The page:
Hong Kong marks 15 years since the handover from British to Chinese rule
The island became a British colony after the first Opium War in 1842
Britain and China agreed that Hong Kong should remain independent for 50 years
Hong Kong has its own borders, laws, currency and freedom of expression
In 1842, when Hong Kong became a British crown colony after the first Opium War, it was described by a very unimpressed UK Foreign Secretary, Lord Palmerston, as a barren rock with nary a house on it.
He also added, prophetically and spectacularly incorrectly, “it will never be a mart for trade.”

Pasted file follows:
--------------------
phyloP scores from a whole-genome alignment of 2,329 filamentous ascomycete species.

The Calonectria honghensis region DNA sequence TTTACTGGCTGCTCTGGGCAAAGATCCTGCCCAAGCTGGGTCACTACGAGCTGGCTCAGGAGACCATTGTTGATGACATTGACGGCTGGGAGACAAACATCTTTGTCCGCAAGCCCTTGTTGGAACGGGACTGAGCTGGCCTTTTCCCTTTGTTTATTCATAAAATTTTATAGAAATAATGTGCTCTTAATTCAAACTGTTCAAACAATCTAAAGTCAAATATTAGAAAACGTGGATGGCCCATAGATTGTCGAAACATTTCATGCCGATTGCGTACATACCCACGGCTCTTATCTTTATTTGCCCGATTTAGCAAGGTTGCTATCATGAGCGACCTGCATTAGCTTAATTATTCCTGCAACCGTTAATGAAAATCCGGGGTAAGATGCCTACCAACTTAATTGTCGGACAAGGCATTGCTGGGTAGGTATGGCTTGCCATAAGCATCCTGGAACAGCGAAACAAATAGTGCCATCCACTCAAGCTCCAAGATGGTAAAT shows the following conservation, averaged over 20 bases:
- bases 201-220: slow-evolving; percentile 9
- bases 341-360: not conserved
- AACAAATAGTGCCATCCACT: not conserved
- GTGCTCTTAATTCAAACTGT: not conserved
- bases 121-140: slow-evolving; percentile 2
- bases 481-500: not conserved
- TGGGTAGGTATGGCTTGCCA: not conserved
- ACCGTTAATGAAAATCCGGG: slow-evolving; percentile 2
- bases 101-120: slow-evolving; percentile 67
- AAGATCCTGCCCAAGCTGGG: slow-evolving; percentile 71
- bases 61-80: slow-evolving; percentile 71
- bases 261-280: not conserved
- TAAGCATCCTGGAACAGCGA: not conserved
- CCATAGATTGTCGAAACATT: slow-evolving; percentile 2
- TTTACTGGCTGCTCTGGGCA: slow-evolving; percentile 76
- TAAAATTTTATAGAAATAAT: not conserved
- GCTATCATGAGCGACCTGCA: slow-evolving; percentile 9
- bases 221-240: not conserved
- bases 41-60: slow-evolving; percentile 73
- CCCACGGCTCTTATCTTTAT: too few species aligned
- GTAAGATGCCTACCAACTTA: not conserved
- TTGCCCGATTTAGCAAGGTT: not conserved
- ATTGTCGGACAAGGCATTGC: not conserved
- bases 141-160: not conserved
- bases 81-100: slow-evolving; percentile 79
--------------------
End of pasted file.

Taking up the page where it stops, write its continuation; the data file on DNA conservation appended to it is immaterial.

Of course, by 1997, when Hong Kong was handed back by the British to become a Special Administrative Region (S.A.R) of China, it was a modern metropolis of well over six million souls, used to a free economy, a free press and the rule of law.
According to the agreement hammered out between Britain and China, the territory would remain that way for at least 50 years.
Under Chinese rule, Hong Kong would govern itself, choose its own leaders, control its own economy and maintain its own legal system. But there were many skeptics. Would China really be able to keep its hands off?
Fifteen years later, almost a third of the way through those 50 years, are those promises still being kept? How has the territory changed?